What this essentially meant in practice was that if the legislature felt the acquisition was for a public purpose, the courts would not challenge it. If the public purpose requirement is one of the legs of a just eminent domain policy, then the courts’ deference essentially left justice amputated.

The moment eminent domain policy allows private individuals and industry to benefit from the state power of takings, then all individuals are left vulnerable. Cronyism results, where private parties benefit from government takings instead of legitimately buying land through voluntary exchange. This is exactly what one witnesses in post-liberalization India. And the courts have systematically made the idea of public purpose so broad that it includes almost any kind of taking.

Consequently, in recent years the Court has allowed acquisition for private industry; such as a paper mill (Sarmukh Singh Grewal v State of UP 1995 Supp 4 SCC 489); development of technology parks and residential townships (P Narayanappa v State of Karnataka 2006 7 SCC 578); public sector undertakings (Hindustan Petroleum Corporation v Darius Shapur Chenai 2005 7 SCC 627); cooperative housing societies and residential developments (Venkataswamappa v Special Deputy Commissioner 1997 9 SCC 128; Kanaka Gruha Nirmana Sahakara Sangha v Narayanamma 2003 1 SCC 228).

This kind of deference on the question of public purpose, as well as a very broad reading of the stated goals of any legislation, has led to a kind of cronyism also penetrating the courts. Transactions that must necessarily remain within the purview of voluntary exchange of the market are now negotiated with the state as a middle man.

Not-really-just Compensation

On the question of compensation, in Kameshwar Singh the Court held that Article 31(4) saves legislation even if the legislation violates the compensation requirement; and the provision implies that courts cannot look into the question of adequacy of compensation. Further, laws that are protected from judicial review, through Article 31A and 31B, automatically excluded the courts from questioning the adequacy of compensation. While compensation for acquisition was a fundamental right, because of the exceptions to Article 31(2), land reform laws were saved from judicial review over this question.  This jurisprudence, however, developed quite specifically for agrarian reform. But soon after, compensation for other kinds of acquisition was also questioned.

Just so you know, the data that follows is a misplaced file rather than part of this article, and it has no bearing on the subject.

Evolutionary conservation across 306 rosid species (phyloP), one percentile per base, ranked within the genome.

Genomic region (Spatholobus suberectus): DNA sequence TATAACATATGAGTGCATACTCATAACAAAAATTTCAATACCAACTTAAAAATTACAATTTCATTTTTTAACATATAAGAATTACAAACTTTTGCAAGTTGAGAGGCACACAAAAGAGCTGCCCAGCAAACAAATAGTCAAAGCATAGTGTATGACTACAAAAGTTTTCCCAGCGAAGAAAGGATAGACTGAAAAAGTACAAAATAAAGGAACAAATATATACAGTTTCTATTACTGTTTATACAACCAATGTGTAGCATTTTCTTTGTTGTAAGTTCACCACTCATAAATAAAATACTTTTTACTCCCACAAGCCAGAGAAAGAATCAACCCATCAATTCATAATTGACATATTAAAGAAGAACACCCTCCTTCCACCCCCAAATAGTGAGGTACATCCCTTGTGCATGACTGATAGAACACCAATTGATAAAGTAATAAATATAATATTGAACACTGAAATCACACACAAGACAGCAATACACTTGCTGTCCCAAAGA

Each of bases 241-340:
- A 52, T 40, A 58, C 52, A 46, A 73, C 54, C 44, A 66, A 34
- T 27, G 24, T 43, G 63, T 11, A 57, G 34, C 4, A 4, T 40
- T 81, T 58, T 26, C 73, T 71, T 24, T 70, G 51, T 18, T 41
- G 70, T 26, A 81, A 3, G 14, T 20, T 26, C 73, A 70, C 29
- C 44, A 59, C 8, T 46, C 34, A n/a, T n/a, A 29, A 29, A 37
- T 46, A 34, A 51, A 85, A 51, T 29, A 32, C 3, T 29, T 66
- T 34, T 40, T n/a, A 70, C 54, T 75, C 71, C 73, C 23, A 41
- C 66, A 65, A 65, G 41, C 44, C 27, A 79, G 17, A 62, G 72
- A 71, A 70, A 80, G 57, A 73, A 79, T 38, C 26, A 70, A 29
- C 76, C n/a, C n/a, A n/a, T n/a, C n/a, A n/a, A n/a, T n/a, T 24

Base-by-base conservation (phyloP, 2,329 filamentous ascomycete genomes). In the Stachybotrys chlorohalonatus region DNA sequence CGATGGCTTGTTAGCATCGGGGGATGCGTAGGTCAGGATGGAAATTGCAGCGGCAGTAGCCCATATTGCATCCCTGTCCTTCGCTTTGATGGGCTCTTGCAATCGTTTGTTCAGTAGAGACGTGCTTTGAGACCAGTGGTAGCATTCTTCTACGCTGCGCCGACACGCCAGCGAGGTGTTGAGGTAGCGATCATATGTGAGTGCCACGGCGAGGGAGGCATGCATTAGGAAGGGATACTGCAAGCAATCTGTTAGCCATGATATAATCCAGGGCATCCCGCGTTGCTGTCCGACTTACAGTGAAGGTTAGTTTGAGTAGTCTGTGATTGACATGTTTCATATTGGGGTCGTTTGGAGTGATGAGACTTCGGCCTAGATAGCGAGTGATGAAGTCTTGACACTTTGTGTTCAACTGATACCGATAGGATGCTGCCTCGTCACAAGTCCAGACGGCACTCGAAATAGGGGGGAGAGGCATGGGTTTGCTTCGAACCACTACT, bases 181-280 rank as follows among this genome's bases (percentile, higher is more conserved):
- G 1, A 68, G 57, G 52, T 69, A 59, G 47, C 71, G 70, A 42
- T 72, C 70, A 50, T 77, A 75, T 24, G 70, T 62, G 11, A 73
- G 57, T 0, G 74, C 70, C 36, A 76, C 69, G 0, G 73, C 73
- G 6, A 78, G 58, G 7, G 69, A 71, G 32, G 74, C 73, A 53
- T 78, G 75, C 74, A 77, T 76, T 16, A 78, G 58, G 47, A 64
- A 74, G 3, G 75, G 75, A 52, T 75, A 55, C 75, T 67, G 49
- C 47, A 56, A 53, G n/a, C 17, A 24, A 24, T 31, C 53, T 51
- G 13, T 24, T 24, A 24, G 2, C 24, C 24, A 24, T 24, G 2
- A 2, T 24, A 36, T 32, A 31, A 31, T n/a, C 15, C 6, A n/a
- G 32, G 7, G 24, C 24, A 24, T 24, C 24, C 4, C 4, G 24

In State of West Bengal v Bela Banerjee (AIR 1954 SC 170), the validity of the West Bengal Land Development and Planning Act, 1948, was challenged. This legislation was enacted to acquire land for resettlement of refugees following the Partition of India. The legislation also specified a payment of compensation not exceeding the market value of the land on December 31, 1946.

The Supreme Court invalidated the legislation since compensation was pegged to market value on a date anterior to the acquisition. The Court reasoned that while the legislature has the discretion to lay down principles on the basis of which the government paid compensation for appropriated property, such principles must ensure that the compensation is “a just equivalent to what the owner has been deprived of” and that the content of such principles be adjudicated by the court.

This decision of the Supreme Court in Bela Banerjee, prompted Parliament to pass the Constitution (Fourth Amendment) Act, 1955, to continue acquisition of land in keeping with plan objectives. This had already proved to be a successful maneuver to circumvent court decisions of the Patna High Court through the First Amendment. And after  the Courts upheld the validity of the First Amendment in Shankari Prasad v Union of India (AIR 1951 SC 455), this legal trick also acquired legitimacy. And once again after Bela Banerjee, Nehru’s government amended the Constitution when it became inconvenient.

The Fourth Amendment’s Statement of Objects and Reasons clarified “It is considered necessary, therefore, to re-state more precisely the State’s power of compulsory acquisition and requisitioning of private property and distinguish it from cases where the operation of regulatory or prohibitory laws of the State results in deprivation of property.” The Amendment also added three state land reform laws in the Ninth Schedule.

Specifically to address the roadblock imposed by Bela Banerjee, the Fourth Amendment amended Article 31(2) to read “No property shall be compulsorily acquired or requisitioned save for a public purpose and save by authority of a law which provides for compensation for the property so acquired or requisitioned and either fixes the amount of the compensation or specifies the principles on which, and the manner in which, the compensation is to be determined and given; and no such law shall be called in question in any court on the ground that the compensation provided by that law is not adequate” (emphasis added).

In addition to land reforms, the focus on industry continued in the Five Year Plans formulated by the Planning Commission under Nehru. The Constitution prevented the government from taking over private firms or control of management, and the Fourth Amendment was used to get around this roadblock.  Through the Fourth Amendment, Chapter III-A of the Industrial Disputes Act, 1951 was added to the Ninth Schedule. The Chapter empowered the state to assume management or control of an industrial undertaking in certain cases. Similar provisions involving insurance and the railways were also enabled through the Ninth Schedule.

While the Court had a great beginning in developing a doctrine for compensation in Bela Banerjee, over the next decade, until bank nationalization by India Gandhi’s government, the court went back and forth and was extremely inconsistent on its test for just compensation.